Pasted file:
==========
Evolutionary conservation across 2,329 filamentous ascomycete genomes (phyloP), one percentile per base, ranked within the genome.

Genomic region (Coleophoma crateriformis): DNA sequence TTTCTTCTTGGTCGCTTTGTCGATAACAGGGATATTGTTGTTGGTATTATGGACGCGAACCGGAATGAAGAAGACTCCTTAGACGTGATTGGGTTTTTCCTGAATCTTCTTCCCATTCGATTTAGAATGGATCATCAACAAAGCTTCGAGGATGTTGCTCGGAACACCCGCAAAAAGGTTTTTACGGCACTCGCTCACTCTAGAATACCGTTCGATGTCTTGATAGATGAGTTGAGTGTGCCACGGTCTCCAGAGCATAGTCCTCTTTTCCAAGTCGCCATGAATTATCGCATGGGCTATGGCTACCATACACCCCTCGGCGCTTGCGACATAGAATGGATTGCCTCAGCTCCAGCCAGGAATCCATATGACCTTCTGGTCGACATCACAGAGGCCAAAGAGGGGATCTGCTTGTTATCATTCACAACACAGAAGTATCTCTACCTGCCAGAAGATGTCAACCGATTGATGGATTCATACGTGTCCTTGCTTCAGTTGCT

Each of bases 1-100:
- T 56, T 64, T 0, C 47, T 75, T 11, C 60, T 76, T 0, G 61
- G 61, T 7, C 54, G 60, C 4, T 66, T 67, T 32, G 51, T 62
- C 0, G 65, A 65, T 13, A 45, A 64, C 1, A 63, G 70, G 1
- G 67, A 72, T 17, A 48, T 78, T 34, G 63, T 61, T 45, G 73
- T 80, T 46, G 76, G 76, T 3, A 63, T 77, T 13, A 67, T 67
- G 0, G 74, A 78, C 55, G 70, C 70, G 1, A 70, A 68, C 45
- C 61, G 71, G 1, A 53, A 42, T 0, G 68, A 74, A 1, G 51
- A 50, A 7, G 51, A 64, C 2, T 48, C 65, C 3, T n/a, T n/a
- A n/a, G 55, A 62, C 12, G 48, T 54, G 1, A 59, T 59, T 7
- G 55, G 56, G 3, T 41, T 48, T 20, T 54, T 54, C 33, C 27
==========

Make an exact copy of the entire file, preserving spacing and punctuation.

Evolutionary conservation across 2,329 filamentous ascomycete genomes (phyloP), one percentile per base, ranked within the genome.

Genomic region (Coleophoma crateriformis): DNA sequence TTTCTTCTTGGTCGCTTTGTCGATAACAGGGATATTGTTGTTGGTATTATGGACGCGAACCGGAATGAAGAAGACTCCTTAGACGTGATTGGGTTTTTCCTGAATCTTCTTCCCATTCGATTTAGAATGGATCATCAACAAAGCTTCGAGGATGTTGCTCGGAACACCCGCAAAAAGGTTTTTACGGCACTCGCTCACTCTAGAATACCGTTCGATGTCTTGATAGATGAGTTGAGTGTGCCACGGTCTCCAGAGCATAGTCCTCTTTTCCAAGTCGCCATGAATTATCGCATGGGCTATGGCTACCATACACCCCTCGGCGCTTGCGACATAGAATGGATTGCCTCAGCTCCAGCCAGGAATCCATATGACCTTCTGGTCGACATCACAGAGGCCAAAGAGGGGATCTGCTTGTTATCATTCACAACACAGAAGTATCTCTACCTGCCAGAAGATGTCAACCGATTGATGGATTCATACGTGTCCTTGCTTCAGTTGCT

Each of bases 1-100:
- T 56, T 64, T 0, C 47, T 75, T 11, C 60, T 76, T 0, G 61
- G 61, T 7, C 54, G 60, C 4, T 66, T 67, T 32, G 51, T 62
- C 0, G 65, A 65, T 13, A 45, A 64, C 1, A 63, G 70, G 1
- G 67, A 72, T 17, A 48, T 78, T 34, G 63, T 61, T 45, G 73
- T 80, T 46, G 76, G 76, T 3, A 63, T 77, T 13, A 67, T 67
- G 0, G 74, A 78, C 55, G 70, C 70, G 1, A 70, A 68, C 45
- C 61, G 71, G 1, A 53, A 42, T 0, G 68, A 74, A 1, G 51
- A 50, A 7, G 51, A 64, C 2, T 48, C 65, C 3, T n/a, T n/a
- A n/a, G 55, A 62, C 12, G 48, T 54, G 1, A 59, T 59, T 7
- G 55, G 56, G 3, T 41, T 48, T 20, T 54, T 54, C 33, C 27